The Senate on Thursday voted to reject all proposals for an alternative deficit-reduction plan that would avoid sequestration, a process that will trim $85 billion in across-the-board spending from the federal budget this year.
Barring a sudden and unexpected outbreak of bipartisan cooperation (LOL) over the next 12 hours, most federal departments on Friday will begin the process of shaving about 2.5 percent from their projected budgets as part of the sequestration order. Over the next decade, if the policy remains in effect, the federal government will spend about $1.2 trillion less than projected, although spending will still increase over that time.
There has been a lot of noise coming from Washington about the consequences of the sequestration plan, which was originally voted into law in 2011 to encourage lawmakers to pass a "grand bargain" replacement that would achieve the same amount of deficit reduction.
The White House on Sunday released an alarming state-by-state breakdown of possible consequences if sequestration occurred. Hawaii Democratic Gov. Neil Abercrombie warned that Pearl Harbor would be less secure. California Democratic Rep. Maxine Waters cautioned that "over 170 million jobs" were at risk. (That would mean negative employment, considering there aren't even that many jobs right now in the U.S.) In all likelihood, sequestration will not be nearly as bad as advertised, something even President Barack Obama suggested on Wednesday night.
In seeking an alternative, lawmakers failed to bridge the divide between the Democrats' demand for more tax increases and the Republicans' insistence that the deficit be narrowed by cutting spending alone. On Thursday—one day before the deadline—Senate Majority Leader Harry Reid put a Republican bill and a Democratic bill on the floor to avoid sequestration. Both failed. (Even if the Republican version had passed, Obama had already vowed to veto it anyway. If the Democratic bill passed, the House would likely have rejected it.)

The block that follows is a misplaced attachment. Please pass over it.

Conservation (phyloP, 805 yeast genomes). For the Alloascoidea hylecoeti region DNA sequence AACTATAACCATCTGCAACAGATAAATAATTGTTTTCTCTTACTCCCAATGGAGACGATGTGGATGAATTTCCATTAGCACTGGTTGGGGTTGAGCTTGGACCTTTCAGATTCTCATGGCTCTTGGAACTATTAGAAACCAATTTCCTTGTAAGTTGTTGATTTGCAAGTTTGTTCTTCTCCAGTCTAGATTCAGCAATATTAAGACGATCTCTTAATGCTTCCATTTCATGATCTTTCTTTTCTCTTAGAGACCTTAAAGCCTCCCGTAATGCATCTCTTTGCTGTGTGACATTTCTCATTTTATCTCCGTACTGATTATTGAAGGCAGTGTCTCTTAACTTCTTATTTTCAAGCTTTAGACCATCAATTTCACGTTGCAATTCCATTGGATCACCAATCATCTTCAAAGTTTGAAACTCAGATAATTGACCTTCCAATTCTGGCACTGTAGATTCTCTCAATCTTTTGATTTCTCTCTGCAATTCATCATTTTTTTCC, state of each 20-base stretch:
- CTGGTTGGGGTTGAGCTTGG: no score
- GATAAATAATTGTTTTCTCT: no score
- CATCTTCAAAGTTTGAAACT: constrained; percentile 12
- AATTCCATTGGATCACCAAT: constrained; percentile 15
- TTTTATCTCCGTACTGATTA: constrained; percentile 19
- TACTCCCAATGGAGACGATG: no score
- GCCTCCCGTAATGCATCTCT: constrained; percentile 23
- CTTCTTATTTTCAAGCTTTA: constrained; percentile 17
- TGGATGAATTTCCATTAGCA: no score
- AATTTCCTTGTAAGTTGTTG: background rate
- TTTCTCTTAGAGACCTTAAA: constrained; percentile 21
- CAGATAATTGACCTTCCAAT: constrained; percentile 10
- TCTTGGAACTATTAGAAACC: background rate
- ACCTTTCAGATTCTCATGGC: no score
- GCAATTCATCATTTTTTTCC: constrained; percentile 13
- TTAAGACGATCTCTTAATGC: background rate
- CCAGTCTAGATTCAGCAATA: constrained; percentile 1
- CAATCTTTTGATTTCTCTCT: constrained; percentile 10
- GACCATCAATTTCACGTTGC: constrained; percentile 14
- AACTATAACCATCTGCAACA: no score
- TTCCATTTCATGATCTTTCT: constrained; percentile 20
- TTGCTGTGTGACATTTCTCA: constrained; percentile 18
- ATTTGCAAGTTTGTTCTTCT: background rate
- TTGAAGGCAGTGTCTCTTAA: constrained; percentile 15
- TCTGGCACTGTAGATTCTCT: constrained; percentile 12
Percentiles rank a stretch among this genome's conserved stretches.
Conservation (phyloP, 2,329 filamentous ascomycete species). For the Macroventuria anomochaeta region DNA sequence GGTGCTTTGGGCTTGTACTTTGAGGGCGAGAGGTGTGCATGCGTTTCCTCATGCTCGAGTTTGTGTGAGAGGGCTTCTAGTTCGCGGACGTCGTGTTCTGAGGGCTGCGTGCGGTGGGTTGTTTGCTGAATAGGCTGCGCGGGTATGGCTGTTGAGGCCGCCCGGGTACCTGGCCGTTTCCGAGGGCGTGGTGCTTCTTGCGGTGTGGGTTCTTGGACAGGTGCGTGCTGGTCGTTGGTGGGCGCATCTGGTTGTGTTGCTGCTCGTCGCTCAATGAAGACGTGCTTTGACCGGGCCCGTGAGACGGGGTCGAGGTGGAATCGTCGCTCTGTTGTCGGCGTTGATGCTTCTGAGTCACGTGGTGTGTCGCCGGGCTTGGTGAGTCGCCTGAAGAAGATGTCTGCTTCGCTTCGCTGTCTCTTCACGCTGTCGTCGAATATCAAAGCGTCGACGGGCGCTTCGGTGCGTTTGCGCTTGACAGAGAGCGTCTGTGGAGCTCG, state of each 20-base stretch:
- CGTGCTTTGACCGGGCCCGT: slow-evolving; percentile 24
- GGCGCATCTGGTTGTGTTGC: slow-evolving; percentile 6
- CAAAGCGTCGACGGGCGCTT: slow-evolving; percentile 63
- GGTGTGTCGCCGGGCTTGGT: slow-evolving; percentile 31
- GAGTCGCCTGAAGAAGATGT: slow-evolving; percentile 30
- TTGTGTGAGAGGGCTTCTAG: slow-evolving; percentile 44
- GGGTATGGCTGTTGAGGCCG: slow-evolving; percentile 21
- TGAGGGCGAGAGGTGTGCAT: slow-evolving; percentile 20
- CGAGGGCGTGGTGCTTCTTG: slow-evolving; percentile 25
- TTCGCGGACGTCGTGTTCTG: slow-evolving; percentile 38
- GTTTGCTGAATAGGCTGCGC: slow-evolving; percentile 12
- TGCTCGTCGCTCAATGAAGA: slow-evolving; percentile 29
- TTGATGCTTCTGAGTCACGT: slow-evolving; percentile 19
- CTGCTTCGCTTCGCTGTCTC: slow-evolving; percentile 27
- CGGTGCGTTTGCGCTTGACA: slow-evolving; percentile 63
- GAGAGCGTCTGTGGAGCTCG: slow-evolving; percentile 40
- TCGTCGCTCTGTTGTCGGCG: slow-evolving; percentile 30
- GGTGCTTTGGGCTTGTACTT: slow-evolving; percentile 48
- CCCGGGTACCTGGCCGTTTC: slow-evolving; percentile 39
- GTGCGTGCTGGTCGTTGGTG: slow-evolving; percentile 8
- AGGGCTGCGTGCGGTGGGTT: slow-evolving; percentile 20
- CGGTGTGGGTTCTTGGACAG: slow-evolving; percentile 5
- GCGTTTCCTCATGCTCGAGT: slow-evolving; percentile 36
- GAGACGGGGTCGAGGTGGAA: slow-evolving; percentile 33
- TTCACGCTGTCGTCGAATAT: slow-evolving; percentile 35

Washington has long known that this day would come. But instead of working in recent weeks to replace the across-the-board-style cuts with smarter methods of achieving some deficit reduction, the parties waged a public relations campaign against each other. Republicans focused on ensuring that Democrats took the blame for proposing the sequestration idea in the first place. Democrats worked to highlight the potential impact the cuts would have on federal services across the country, and accused Republicans of protecting tax loopholes for wealthy Americans at the expense of everyone else.
Regardless of who is really to blame, the deadline is here and sequestration will happen. What does that mean for most Americans? Actually, not much, at least in terms of effects people will immediately see and feel.
Yes, federal agencies will be forced to do more with a bit less. Over the past few months, everyone from Capitol Hill aides, military service members, federal workers and government contractors have been told to prepare for cuts. If you fall into any of those camps, Washington's inaction will likely have an effect on your bottom line. Civilian employees who work with the U.S. military may not secure as many contracts in the year ahead, for instance, and anyone who works under most federal agencies will be forced to prioritize their department's spending.
There are also plans to furlough workdays for some federal employees, so some can prepare for three-day weekends—but in return for less take-home pay. State and local government employees will also face budget hurdles as part of sequestration. State governments will have fewer federal dollars to subsidize local projects. Federal grants will become more competitive, and federal loans could become more scarce.
But here's the good news: Congress can vote at any time to replace the sequester with an alternative. The March 1 deadline merely sets the process into motion, and it will be gradual—perhaps so gradual that most people won't even notice.
As Obama put it this week, sequestration is “not a cliff, but it is a tumble downward.” There will be plenty of branches along the way for lawmakers to latch onto. The question is, how far will they let the country tumble before they finally grab one?